Private Landowner's Commitment Essential to ALRI Story

Alex Johnson (USDA NRCS) Joseph Mckinney (Landowner) And Joel Glover (USDA NRCS)

Authors: Tim Albritton, Amelia Dortch, and Alex Johnson, USDA NRCS; Joel Glover, Alabama Department of Conservation and Natural Resources (retired)

A Long-Lasting Impression 

Three years ago, we met Mr. Joseph McKinney and he left a lasting impression on us. His love of the longleaf pine inspired us and his commitment to caring for the native tree on his land encouraged us in our efforts to conserve and protect the important species. Read his ‘love’ story, below. 

Majestic Memories

Even as a small child growing up in rural Alabama, Joseph McKinney had an affinity for trees.

“I love trees, all kinds of trees. I love the forest,” McKinney says as he walks under a beautiful canopy on his property in central Alabama. Even though his love doesn’t discriminate against any species, he has a particular fondness for one, the longleaf pine.

“When I was a child growing up, I remember a mature longleaf forest that was just majestic. I just loved it.”

'I love all kinds of trees'

Now, several years later, he’s come back to his family’s homestead and re-established the native tree on his grandparents’ land in Coosa County, Alabama.

Joining forces with his local Natural Resources Conservation Service (NRCS) office, Coosa County Forestry Planning Committee, and Alabama Forestry Commission, Mr. McKinney has worked diligently to make his land the perfect host for the majestic pine.

Through the NRCS’s Environmental Quality Incentives Program (EQIP), he was able to plant 15 acres of seedlings on his land in 2005. From there, he began his duty as a steward and nudged them to grow into their regal potential.

But, he says it has been a practice in patience over the last 12 years. When he first planted the small seedlings, McKinney worried that they wouldn’t make it. “I was frustrated because I couldn’t see the longleaf pine for all the grass. A couple of years and a (prescribed) burn later, they started to grow and have continued to grow ever since.”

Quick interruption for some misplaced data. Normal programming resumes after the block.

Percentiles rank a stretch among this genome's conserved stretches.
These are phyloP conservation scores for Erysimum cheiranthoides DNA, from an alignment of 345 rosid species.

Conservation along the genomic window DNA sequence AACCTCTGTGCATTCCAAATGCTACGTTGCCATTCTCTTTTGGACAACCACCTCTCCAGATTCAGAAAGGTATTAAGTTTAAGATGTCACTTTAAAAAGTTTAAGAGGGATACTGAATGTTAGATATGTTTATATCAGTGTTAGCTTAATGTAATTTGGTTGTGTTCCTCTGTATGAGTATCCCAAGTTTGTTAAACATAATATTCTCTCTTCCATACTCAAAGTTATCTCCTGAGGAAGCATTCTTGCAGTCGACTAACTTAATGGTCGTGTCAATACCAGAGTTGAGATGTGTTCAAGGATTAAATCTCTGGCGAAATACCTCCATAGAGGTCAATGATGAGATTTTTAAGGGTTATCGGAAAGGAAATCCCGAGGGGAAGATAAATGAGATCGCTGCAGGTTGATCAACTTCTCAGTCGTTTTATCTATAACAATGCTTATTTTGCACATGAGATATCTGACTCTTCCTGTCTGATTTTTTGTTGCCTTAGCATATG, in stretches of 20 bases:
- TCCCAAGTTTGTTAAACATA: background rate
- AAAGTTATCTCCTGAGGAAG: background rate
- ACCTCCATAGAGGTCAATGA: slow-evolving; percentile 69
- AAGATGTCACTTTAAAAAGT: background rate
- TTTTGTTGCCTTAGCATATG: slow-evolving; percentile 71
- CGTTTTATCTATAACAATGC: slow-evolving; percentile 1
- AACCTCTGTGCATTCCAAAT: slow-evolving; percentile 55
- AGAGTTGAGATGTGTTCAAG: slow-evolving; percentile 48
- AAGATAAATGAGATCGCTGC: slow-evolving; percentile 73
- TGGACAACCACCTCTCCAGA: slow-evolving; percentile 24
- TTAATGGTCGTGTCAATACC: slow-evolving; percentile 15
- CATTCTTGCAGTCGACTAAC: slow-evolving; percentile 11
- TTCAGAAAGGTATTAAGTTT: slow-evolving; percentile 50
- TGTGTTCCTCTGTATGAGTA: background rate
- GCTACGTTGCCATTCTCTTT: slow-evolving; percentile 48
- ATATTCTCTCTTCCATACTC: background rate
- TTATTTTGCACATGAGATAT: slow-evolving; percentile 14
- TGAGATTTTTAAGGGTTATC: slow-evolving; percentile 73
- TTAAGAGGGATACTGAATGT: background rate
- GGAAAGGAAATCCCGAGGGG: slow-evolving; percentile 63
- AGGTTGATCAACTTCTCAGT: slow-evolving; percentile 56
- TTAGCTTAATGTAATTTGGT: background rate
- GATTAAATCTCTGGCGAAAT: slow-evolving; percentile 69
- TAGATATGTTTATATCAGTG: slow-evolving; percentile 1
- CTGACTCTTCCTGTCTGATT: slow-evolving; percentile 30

Definitely a sight to see, the beautiful trees now boast an understory that is the perfect early successional habitat for wildlife such as turkey and deer. 

“It has tremendous wildlife value,” says NRCS District Conservationist Alex Johnson, pictured below.

Longleaf pine forests represent some of the world’s most unique biologically diverse ecosystems. Longleaf pine forests covered more than 90 million acres, spanning from eastern Texas to Virginia. But their range has been reduced by 96 percent, and NRCS is working with conservation partners through America’s Longleaf Restoration Initiative (ALRI) to restore this important landscape. 

Joel Glover, with the Forestry Planning Committee, has worked with Mr. McKinney from the beginning and says not only is he a great advocate for trees, he’s a great ambassador in the community.

“He tells people that something’s going to be growing there. Why don’t you manage it and get something out of it instead of just letting it go.”

McKinney says he’s simply making sure he can leave his land in better condition than he found it and to leave a legacy for his children.

“We didn’t inherit this land. We borrowed it from our children. It’s about the future and not about the past.”  And, with that thought in mind, Mr. McKinney has moved his land holdings into a trust that will continue his management goals years into the future.

Since our visit in 2017, McKinney has worked with his local NRCS office to thin 160 more acres of pine forests, clear-cut 40 acres and is in the process of site-preparing to replant more longleaf pine. In addition, he has (prescribed) burned 14-acre longleaf pine stand for the fourth time and is developing a pine straw harvesting plan on those acres. He has also worked with Ryan Peek of the Alabama Forest Commission on a Forestry Conservation Activity Plan.  A Conservation Stewardship Program (CSP) participant, McKinney has completed a previous contract and has reenrolled for another five years.

Conserve. Protect. Plant.

By conserving, protecting and planting one tree at a time, Joseph McKinney is doing his part to ensure that we have a future full of trees.

Archive

View all

  • June 2
  • January 2
  • February 1
  • March 2
  • April 2
  • May 1
View all

  • January 1
  • March 1
  • May 2
  • June 2
  • August 1
  • September 1
  • November 1
  • December 2
View all

  • January 1
  • March 1
  • May 2
  • June 3
  • July 1
  • August 1
  • September 1
  • October 1
  • November 2
View all

  • January 2
  • February 1
  • April 2
  • June 1
  • July 2
  • August 2
  • November 3
  • December 3
View all

  • February 3
  • April 2
  • May 2
  • June 1
  • July 2
  • August 2
  • September 1
  • October 2
  • November 2
  • December 1
View all

  • January 2
  • February 2
  • April 1
  • May 1
  • June 1
  • July 4
  • August 1
  • September 1
  • October 2
  • November 2
View all

  • February 1
  • May 2
  • March 1
  • June 3
  • January 1
  • July 1
  • August 1
  • October 1
  • November 1
View all

  • April 3
  • May 1
  • June 3
  • August 1
  • September 2
  • October 1
  • December 2
View all

  • December 1